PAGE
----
American charitable foundations have gradually established themselves as key players in the African academic sector. If the benefits have been remarkable, there are risks as well.
Writing about Rwanda sometimes gives the impression of crossing a minefield. It is not a question of controversies between researchers but of denunciation and intimidation.
About 263 million children and youth worldwide are out of school. If some progress have been made, especially on school attendance, huge gaps remain on gender parity or equity in schooling choices.
Coordinated international efforts may be key to improving the life expectancy and health of many snakebite victims.
It is shocking to see the extent to which humanitarian workers in Rwanda became regular eyewitnesses to violence, murder and large-scale massacres in 1994.
Diagnosing babies with HIV as early as possible is critical to ensuring that they get onto treatment.
Developing a map of African countries' water poverty levels offers a transparent analysis for policymakers, governments and organisations that deal with water issues.
Governments must understand that the factors making cities convenient and productive also make their residents prone to obesity. They must confront this challenge with intelligent, focused policies.
A clinical trial currently underway in France could confirm that that HIV treatment can be safely reduced to just four days a week, while maintaining the same efficacy.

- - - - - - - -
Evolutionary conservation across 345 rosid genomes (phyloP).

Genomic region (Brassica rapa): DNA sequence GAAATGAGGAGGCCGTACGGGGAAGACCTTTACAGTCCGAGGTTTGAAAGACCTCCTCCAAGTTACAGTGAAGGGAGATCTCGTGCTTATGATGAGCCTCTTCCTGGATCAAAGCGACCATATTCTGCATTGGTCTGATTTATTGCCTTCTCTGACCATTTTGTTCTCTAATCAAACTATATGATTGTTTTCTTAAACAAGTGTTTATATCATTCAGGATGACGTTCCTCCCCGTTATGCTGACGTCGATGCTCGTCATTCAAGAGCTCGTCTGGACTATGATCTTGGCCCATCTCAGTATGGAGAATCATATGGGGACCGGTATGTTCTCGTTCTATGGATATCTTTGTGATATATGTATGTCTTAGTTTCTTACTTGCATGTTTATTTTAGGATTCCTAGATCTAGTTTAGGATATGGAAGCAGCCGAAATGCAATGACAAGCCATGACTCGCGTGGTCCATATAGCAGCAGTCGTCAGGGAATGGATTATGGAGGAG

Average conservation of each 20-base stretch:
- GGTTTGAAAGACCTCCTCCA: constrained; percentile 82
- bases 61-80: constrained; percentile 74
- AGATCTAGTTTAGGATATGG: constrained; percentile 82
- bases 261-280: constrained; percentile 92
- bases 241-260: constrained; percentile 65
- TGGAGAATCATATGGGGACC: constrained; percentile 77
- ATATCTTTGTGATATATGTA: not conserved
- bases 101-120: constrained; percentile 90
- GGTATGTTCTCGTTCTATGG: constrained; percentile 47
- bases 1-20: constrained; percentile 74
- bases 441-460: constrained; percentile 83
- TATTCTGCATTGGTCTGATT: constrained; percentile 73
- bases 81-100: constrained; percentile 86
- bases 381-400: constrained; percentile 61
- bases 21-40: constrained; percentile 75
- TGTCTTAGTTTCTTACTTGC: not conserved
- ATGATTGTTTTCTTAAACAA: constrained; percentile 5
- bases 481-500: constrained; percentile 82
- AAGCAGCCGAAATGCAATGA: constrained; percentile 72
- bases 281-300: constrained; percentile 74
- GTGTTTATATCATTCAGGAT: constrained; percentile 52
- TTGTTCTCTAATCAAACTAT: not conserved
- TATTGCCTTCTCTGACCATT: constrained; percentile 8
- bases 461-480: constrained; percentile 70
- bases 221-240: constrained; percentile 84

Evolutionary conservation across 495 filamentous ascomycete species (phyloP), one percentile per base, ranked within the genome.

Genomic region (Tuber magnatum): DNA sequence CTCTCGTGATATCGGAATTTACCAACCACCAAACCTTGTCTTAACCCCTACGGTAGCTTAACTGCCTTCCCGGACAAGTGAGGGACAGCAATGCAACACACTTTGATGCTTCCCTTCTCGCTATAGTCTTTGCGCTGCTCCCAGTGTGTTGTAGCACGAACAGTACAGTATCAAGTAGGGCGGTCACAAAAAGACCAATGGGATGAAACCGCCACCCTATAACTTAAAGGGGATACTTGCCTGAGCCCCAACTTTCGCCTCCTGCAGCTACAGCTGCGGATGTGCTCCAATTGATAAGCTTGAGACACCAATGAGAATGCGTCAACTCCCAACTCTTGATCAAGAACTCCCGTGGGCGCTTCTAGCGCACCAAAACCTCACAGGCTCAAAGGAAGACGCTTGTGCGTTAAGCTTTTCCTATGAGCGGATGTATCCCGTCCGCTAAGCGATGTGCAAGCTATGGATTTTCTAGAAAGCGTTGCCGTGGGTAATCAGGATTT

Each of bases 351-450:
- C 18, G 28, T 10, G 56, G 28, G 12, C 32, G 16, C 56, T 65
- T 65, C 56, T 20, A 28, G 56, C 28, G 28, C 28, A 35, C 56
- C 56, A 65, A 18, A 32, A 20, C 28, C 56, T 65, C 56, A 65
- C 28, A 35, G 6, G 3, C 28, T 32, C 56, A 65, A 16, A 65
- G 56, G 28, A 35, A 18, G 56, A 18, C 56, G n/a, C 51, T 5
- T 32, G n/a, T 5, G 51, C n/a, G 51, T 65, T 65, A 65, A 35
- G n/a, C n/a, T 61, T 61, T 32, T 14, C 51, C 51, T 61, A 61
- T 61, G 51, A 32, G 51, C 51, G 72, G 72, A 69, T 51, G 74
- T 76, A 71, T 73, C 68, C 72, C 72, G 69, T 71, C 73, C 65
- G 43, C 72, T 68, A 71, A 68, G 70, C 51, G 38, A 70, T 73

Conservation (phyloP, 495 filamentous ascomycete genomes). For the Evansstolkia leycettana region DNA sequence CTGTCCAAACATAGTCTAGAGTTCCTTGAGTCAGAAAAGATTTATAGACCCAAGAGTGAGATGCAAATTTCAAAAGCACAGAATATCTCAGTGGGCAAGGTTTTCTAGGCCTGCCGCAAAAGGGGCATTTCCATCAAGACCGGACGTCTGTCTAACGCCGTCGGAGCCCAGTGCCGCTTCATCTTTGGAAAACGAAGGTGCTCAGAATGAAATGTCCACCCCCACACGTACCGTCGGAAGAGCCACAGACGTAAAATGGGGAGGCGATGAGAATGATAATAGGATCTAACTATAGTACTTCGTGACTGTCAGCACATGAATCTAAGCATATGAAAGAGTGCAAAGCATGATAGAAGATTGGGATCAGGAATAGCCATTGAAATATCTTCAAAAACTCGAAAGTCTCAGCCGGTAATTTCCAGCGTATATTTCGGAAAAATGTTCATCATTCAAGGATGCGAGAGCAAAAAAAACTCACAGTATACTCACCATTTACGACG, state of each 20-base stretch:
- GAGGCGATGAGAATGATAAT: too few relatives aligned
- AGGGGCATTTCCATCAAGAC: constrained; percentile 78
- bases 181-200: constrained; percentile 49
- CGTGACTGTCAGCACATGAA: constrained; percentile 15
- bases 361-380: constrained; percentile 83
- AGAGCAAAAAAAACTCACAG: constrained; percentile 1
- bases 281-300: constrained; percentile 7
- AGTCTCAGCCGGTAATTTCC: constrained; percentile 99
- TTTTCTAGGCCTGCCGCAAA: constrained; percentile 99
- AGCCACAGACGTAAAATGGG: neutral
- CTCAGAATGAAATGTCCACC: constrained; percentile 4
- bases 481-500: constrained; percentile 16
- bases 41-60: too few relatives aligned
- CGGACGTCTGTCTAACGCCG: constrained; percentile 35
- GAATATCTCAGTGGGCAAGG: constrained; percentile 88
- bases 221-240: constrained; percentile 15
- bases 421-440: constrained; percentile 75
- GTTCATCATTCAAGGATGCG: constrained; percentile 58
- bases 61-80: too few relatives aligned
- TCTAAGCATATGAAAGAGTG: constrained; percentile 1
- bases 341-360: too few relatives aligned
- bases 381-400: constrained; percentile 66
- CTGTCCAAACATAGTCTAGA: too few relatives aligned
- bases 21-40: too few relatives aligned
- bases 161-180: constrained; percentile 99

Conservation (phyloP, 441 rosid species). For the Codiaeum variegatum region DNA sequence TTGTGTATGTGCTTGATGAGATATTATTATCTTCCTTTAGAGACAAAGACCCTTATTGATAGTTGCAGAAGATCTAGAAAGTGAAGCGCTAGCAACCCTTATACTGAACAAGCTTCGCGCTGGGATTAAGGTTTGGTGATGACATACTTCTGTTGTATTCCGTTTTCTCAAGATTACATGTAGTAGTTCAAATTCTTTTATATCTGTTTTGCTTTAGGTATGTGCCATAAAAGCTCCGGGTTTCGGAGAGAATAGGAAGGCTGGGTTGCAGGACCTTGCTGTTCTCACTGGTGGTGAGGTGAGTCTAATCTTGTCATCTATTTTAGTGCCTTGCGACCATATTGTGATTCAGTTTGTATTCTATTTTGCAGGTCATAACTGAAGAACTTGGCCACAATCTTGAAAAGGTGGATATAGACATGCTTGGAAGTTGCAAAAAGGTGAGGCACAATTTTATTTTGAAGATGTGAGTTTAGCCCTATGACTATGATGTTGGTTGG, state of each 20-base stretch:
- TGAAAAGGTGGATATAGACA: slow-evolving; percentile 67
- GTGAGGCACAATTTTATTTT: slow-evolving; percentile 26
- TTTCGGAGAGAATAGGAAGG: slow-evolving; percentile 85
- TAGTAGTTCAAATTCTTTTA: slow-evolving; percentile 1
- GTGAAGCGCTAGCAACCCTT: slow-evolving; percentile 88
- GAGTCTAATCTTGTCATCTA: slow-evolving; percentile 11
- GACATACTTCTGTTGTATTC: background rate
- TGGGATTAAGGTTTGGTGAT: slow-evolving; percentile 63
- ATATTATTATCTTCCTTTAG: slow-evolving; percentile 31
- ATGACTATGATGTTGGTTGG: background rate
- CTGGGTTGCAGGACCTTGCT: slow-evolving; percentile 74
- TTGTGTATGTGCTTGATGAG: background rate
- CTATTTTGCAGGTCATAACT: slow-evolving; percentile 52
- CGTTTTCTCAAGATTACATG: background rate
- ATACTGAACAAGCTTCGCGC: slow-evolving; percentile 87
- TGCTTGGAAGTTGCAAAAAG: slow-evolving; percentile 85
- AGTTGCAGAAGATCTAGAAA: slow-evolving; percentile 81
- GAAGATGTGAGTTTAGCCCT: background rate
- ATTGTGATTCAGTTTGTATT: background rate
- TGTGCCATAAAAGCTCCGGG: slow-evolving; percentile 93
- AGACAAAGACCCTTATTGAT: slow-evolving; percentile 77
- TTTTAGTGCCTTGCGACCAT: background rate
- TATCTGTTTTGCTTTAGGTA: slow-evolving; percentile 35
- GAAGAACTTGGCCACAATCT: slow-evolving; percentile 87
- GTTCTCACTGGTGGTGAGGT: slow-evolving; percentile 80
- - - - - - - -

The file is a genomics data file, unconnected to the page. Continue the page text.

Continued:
Understanding where there are high numbers of new HIV infections is important to establishing whether interventions are working or not.
The political crisis in Zimbabwe reveals the shortcomings of African intergovernmental organisations and their (in)capacity to guarantee democratic functioning in the member states.
Creating more opportunities for young women and girls to work and earn money is a possible solution to early marriages. Subsidising secondary education to keep poorer girls in school is another.
Johannesburg's central business district is developing into a major cross border shopping hub, servicing the broader sub-Saharan region and has a potential to grow even further.
Scholars have started to investigate what it really means to be middle class in Africa.
The world’s population has reached 7.5 billion and is expected to climb to nearly 10 billion by 2050. Why will population growth inevitably continue? Should we try to reduce or stop this growth?
Indian-made antivenoms, common throughout Africa because they are affordable, showed little-to-no neutralisation of the African Echis venoms.
By tackling local threats and controlling existing diseases, countries are able to build the capacity needed to deal with future emerging disease threats.
Despite their dangers, skin-bleaching products are grow in popularity in Africa, Asia and even Europe. France's colonial history holds one of the keys to better understanding this trend.
Dry areas make up more than 41% of land around the globe and are home to more than two billion people. Despite climate change and other challenges, there are ways to combat land degradation.
Archbishop Bishop Desmond Tutu is well known for having invoked an ubuntu ethic to evaluate South African society, and he can take substantial credit for having made the term familiar.